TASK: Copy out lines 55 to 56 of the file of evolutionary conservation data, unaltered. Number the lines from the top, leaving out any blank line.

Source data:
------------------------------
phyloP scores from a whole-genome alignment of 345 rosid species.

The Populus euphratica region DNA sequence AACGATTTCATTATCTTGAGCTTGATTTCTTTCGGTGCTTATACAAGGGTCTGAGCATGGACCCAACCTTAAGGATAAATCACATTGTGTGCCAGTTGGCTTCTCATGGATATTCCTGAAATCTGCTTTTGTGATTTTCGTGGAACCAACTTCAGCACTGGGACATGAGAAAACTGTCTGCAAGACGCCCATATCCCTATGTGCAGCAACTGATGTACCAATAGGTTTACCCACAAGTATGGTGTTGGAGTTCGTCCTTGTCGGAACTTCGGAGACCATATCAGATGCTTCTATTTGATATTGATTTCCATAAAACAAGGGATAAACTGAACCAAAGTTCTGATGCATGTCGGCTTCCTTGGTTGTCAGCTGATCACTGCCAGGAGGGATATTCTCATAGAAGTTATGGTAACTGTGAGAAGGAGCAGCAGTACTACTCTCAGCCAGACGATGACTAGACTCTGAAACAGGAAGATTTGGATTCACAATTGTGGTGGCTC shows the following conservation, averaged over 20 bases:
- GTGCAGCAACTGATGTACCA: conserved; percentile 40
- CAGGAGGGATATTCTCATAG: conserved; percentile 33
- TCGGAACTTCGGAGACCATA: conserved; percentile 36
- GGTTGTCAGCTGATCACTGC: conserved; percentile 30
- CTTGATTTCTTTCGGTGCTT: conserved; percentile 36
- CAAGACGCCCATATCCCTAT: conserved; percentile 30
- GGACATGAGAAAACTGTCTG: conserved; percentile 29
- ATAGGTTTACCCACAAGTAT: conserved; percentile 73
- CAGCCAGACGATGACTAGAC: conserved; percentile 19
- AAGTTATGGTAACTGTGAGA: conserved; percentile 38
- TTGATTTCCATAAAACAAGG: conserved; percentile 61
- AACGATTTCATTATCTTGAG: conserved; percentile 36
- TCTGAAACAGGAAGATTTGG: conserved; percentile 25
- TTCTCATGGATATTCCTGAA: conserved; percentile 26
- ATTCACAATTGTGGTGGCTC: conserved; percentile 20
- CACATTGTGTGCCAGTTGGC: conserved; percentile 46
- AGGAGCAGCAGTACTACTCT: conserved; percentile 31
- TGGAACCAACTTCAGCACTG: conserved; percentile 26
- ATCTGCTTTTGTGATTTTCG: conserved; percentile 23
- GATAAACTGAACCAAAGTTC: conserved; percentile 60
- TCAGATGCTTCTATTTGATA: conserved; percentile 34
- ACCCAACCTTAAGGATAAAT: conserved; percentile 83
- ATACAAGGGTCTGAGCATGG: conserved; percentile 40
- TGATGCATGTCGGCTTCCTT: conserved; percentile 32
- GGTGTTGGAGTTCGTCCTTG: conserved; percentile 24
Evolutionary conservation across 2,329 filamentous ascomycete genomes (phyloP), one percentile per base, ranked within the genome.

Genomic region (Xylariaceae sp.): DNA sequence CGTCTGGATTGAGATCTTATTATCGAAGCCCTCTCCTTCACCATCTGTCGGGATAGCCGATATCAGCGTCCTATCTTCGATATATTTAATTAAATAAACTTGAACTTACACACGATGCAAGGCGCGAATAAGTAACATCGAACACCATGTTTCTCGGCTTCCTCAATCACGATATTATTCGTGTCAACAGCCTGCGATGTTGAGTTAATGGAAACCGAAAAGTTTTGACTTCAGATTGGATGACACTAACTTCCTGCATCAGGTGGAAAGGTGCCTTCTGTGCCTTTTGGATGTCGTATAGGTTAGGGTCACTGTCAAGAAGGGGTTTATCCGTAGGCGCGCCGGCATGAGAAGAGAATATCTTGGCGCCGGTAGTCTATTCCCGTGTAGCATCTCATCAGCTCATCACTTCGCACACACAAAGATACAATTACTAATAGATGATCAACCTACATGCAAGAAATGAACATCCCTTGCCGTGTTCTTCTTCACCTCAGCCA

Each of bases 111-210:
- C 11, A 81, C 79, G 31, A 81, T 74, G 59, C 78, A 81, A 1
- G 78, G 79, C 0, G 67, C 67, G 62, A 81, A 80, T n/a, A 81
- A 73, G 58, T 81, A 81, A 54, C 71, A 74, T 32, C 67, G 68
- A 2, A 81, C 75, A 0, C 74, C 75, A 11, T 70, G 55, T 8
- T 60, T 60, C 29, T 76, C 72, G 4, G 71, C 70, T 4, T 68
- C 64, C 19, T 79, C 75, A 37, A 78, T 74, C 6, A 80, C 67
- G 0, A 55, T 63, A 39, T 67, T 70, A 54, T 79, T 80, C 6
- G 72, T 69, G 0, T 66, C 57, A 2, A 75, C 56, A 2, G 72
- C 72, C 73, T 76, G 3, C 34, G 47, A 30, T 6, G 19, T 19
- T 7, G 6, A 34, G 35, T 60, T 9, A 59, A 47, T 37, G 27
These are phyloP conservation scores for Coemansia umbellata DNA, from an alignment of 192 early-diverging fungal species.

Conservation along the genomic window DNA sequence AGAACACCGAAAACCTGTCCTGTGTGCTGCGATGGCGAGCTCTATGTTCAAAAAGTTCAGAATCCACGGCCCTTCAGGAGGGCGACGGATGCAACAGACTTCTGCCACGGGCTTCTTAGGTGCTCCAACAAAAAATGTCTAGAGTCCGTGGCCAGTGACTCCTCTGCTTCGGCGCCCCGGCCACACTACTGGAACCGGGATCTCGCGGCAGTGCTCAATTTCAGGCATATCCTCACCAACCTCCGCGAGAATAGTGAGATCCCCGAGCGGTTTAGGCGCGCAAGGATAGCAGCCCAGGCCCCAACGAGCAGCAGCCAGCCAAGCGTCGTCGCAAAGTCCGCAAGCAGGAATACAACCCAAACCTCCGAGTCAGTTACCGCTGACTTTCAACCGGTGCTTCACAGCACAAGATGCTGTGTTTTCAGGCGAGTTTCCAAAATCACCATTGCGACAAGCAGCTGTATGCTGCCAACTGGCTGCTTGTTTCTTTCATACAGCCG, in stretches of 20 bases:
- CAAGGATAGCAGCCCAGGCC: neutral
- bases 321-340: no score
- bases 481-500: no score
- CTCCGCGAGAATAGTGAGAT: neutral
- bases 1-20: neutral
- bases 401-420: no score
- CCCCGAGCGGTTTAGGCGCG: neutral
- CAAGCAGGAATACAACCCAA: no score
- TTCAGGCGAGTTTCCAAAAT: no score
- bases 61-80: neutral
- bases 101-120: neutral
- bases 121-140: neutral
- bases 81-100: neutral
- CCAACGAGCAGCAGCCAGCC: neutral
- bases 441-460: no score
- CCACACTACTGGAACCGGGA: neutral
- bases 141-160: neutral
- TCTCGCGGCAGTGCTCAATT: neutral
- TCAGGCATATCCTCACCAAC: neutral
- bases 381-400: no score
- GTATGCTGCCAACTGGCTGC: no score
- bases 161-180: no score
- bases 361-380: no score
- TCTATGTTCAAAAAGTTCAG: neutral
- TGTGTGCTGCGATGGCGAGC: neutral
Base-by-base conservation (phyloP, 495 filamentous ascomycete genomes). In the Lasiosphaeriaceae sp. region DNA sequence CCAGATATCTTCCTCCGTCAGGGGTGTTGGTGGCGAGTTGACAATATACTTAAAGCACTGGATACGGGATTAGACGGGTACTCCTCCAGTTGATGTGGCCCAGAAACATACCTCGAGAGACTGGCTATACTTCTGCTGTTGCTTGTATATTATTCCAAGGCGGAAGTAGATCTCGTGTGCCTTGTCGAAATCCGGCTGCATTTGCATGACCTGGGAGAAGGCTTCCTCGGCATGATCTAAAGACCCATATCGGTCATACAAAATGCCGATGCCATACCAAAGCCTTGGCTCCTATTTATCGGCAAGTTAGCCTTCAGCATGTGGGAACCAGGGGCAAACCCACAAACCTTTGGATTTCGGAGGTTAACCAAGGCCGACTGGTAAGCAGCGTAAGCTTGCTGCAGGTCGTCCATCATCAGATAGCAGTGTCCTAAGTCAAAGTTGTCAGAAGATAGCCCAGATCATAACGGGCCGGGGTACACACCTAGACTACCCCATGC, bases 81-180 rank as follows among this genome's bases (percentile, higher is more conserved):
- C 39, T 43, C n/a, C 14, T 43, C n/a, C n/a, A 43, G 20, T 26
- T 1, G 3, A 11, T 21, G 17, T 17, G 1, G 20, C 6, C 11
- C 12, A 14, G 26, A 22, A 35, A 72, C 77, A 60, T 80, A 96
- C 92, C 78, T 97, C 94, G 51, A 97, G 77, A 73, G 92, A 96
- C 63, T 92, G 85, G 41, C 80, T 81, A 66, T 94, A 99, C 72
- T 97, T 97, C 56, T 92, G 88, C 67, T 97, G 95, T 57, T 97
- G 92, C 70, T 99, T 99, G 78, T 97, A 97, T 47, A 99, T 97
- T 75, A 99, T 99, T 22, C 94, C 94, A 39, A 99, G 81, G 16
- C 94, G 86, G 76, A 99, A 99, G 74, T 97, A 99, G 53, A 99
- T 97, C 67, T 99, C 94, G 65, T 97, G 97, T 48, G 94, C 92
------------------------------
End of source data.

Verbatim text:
- bases 81-100: neutral
- CCAACGAGCAGCAGCCAGCC: neutral